Ask Dr. Fotuhi
"Ask Dr. Fotuhi" gives you a chance to ask questions about your brain health. You can submit a comment or question and Dr. Fotuhi will respond to it here. Check back soon to see the latest questions and answers!
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Q: My husband was diagnosed with Alzheimer's disease and has been taking medication to control his symptoms. When should he stop taking the meds? Is it better at some point to speed up the symptoms, rather than taper off once real difficulties set in?
A: Different medications for Alzheimer's can help with the different types of symptoms any individual patient may have in the different stages of the disease. Some patients suffer from confusion and irritability while others may have apathy and seclusion. Some patients may experience hallucinations and others may wander at night. Your doctor can decide to increase or decrease the dose of some of your husband's medications or may select a different medication, depending on the type and severity of his symptoms at any given time. In general, medications can be stopped toward the late stages of the disease when a patient is bed-bound and has difficulty with swallowing. You need to keep in mind that some of your husband's symptoms may be due side effects of his medications. In that case, stopping them will make him feel and function better. Taking care of patients with Alzheimer's disease requires a deep understanding of both brain chemistry and the dynamics of a patient's environment. If your doctor is not an expert in dealing with dementia, you can contact Alzheimer's association and ask for help to find an expert in your city. I also recommend that you read a book called: The 36-Hour Day.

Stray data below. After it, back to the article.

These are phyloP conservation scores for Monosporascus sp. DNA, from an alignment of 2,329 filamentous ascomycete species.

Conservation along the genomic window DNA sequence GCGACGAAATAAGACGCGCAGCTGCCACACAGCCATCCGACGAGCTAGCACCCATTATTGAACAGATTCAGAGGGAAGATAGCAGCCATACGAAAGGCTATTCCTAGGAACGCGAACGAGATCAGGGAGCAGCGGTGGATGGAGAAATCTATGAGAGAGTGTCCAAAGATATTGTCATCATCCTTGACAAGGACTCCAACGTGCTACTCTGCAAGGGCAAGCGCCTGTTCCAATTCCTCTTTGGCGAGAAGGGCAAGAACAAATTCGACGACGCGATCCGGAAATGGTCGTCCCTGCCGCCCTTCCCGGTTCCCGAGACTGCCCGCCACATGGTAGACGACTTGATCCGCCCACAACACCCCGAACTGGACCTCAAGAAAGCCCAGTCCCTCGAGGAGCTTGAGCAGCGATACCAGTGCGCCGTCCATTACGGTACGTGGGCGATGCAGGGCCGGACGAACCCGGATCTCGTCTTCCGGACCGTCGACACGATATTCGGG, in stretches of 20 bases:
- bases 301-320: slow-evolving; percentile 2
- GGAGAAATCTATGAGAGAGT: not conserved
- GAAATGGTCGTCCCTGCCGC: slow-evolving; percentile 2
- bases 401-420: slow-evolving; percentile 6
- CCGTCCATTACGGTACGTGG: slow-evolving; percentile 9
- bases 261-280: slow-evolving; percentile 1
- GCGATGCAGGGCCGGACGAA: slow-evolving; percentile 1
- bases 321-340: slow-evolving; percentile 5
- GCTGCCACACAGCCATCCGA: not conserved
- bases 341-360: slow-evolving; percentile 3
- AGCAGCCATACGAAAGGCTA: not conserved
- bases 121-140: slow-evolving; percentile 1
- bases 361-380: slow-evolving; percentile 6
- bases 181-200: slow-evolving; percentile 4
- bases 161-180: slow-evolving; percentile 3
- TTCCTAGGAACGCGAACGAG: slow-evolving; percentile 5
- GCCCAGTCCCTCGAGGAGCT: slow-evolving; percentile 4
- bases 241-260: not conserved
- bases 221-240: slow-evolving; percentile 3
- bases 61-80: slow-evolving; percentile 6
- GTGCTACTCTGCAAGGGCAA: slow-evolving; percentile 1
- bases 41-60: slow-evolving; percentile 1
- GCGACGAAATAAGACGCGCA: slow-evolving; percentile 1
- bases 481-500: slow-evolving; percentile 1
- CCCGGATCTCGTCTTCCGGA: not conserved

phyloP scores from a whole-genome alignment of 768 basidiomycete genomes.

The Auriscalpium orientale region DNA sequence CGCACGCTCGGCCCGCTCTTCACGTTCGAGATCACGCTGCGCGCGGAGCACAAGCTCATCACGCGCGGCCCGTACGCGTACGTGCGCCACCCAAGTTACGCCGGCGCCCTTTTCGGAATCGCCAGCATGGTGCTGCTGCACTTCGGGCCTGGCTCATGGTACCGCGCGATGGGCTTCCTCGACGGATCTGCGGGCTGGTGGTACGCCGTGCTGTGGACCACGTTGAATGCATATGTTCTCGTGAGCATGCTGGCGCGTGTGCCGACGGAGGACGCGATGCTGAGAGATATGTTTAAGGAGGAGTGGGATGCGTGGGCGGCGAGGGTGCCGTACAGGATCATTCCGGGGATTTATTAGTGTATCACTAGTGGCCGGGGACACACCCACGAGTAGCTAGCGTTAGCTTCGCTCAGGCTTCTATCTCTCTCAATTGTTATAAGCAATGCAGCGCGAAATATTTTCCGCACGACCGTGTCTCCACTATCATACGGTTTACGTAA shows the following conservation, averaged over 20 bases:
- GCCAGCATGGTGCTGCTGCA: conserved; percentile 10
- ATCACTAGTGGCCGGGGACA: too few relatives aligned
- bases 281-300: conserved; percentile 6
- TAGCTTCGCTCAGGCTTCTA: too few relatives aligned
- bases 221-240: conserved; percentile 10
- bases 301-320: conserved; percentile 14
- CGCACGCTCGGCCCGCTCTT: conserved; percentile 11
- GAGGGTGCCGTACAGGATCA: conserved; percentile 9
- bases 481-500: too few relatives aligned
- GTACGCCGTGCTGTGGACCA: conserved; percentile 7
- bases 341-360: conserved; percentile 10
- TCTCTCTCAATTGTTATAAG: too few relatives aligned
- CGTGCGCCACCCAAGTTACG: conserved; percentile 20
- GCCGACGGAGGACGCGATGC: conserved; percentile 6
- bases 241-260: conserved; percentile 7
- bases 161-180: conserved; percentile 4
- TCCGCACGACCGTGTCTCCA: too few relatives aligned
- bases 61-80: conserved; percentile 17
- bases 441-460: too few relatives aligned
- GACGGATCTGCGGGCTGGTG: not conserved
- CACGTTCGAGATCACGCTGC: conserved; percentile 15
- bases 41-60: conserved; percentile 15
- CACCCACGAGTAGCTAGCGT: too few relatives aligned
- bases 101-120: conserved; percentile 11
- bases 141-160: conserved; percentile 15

Q: My dad was recently diagnosed with Alzheimer's disease. Will this increase my chances of getting it?
A: If you have a family member diagnosed with Alzheimer's after the age of 65, you have a higher chance of developing the disease. The risk starts becoming significant only when you pass the age of 65, not sooner. At the age of 50, your risk of developing the disease if the same as anyone in families with no history of Alzheimer's disease. One study found that at the age of 85, those with a genetic link to Alzheimer's had a 2.5 times higher chance of getting the disease than individuals with no genetic link.
Source: R.C. Green et al., "Risk of Dementia among White and African American Relatives of Patients with Alzheimer's Disease," Journal of the American Medical Association 287 (3):329336 (2002).